It was initially surprising news when it was announced in July that Rhiannon Giddens was taking over as artistic director of the cross-cultural music organization Silkroad.
What did Ms. Giddens — a vocalist, fiddler and banjo player known primarily for helping revive the tradition of Black American string bands — have to do with Silkroad, an ensemble founded by Yo-Yo Ma to bring together performers and music connected to the ancient trade routes between East Asia and the Mediterranean?
More than might have been apparent. Before Ms. Giddens learned to play the banjo, she trained as an opera singer. The classical world isn’t foreign to her, and she’s performed with Silkroad’s touring ensemble.
And her career has been devoted to the Silkroad-style illumination of hidden commonalities. As a history-minded founding member of the Carolina Chocolate Drops and in her subsequent solo work, she has brought attention to the largely forgotten role of Black people in bluegrass and other American music associated with whiteness. Over the past few years, with the Italian musician Francesco Turrisi, she has been exploring the ways American music has always been “world music,” taking in elements from Africa, the Arab world, Europe and Latin America.
That exploration is at the core of her plans for Silkroad, which she began announcing on Friday. Her most ambitious idea is The American Silkroad, a multiyear project that will include concerts, commissions and educational endeavors focused on the construction of the transcontinental railroad in the 19th century.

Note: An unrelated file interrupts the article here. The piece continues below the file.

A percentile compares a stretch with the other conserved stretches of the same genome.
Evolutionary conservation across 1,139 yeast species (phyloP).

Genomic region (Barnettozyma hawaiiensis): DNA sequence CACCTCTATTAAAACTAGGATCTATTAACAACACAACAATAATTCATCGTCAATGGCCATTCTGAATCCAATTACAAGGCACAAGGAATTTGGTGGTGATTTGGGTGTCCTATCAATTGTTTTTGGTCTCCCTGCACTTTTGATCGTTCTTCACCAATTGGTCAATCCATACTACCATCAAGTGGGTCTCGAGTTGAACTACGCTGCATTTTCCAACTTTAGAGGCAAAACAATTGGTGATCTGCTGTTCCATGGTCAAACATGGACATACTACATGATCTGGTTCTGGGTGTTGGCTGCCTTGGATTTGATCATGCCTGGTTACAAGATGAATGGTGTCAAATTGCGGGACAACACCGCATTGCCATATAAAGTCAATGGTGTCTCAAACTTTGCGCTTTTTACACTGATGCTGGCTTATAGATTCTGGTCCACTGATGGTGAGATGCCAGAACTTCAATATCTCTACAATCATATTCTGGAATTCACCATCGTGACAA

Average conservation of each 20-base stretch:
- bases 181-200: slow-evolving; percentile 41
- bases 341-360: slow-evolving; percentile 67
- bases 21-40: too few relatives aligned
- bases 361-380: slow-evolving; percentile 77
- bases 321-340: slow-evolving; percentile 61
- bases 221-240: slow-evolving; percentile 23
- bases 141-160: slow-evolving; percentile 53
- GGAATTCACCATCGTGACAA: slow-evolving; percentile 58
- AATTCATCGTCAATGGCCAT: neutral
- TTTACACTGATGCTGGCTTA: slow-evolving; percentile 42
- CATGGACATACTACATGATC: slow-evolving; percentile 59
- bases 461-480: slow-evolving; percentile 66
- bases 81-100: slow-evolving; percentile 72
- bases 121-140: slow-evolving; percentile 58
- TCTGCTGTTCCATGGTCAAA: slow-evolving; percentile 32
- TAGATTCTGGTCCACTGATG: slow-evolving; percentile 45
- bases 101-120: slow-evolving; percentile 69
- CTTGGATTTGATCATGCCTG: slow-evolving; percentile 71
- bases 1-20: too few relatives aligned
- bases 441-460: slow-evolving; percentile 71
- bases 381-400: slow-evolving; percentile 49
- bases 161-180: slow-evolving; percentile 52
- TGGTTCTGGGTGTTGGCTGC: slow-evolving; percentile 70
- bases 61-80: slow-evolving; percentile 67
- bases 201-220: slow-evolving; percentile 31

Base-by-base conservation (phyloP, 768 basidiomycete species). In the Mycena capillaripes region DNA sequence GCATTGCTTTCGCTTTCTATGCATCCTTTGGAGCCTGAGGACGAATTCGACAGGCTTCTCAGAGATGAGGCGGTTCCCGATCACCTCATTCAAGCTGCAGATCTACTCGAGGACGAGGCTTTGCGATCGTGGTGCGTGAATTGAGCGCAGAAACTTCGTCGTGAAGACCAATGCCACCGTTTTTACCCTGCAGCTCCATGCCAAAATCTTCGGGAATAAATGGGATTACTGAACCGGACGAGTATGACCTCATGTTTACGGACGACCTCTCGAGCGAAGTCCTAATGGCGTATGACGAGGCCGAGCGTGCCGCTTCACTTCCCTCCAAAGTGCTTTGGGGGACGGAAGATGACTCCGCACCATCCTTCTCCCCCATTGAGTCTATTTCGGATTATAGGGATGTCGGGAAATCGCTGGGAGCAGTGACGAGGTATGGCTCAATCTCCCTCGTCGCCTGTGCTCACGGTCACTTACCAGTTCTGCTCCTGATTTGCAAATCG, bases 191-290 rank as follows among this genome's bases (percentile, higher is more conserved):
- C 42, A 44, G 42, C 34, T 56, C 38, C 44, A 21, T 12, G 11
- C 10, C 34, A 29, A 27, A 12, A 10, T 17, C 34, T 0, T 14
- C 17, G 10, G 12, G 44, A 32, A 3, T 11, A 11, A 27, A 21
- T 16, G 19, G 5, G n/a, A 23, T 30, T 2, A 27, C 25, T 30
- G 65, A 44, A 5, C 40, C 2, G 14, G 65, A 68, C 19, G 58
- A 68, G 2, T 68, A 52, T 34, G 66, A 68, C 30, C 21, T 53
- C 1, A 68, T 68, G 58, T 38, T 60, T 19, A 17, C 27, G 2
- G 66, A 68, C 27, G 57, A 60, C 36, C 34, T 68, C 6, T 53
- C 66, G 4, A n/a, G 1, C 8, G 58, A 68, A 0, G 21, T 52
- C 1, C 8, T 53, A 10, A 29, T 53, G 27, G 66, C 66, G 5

It’s a major undertaking that won’t start coming to fruition for at least a year. For the moment, then, Ms. Giddens is getting to know the ensemble’s musicians virtually and is preparing a concert series for when live performances are again possible.
On a recent video call from her home in Ireland, Ms. Giddens, 43, spoke about her plans. Here are edited excerpts from the conversation.
What was your reaction when you were offered the Silkroad job back in February?
I’m getting older and had been thinking, is there a bigger platform I could be involved in that could reach more people? My partner, Francesco Turrisi, had already brought my music into a global context. I didn’t see the offer coming, but the more I thought about it, the more it seemed that this could really work.
It’s what I was looking for without knowing it: an organization that can do more than just one person doing a concert. And then you have Silkroad’s classical and folk traditions that I’m equally steeped in, and it does make a lot of sense.
I’ve been on either side of the fence in a lot of different ways in my life. That allows me to look at things from multiple points of view, and with a group like this, that’s imperative. I’m a bridge.
Why start with this transcontinental railroad project?
The first thought I had was the connection between the Chinese music at the heart of Silkroad and the Chinese immigrants who were such a huge part of building the railroad. But I’ve always been interested in the stories we do and don’t tell about the railroad, about African-Americans and native populations. All the roots of what’s happening in the country today are in the history of people mixing. I want to bring more rigorous historical connections and expose our mission.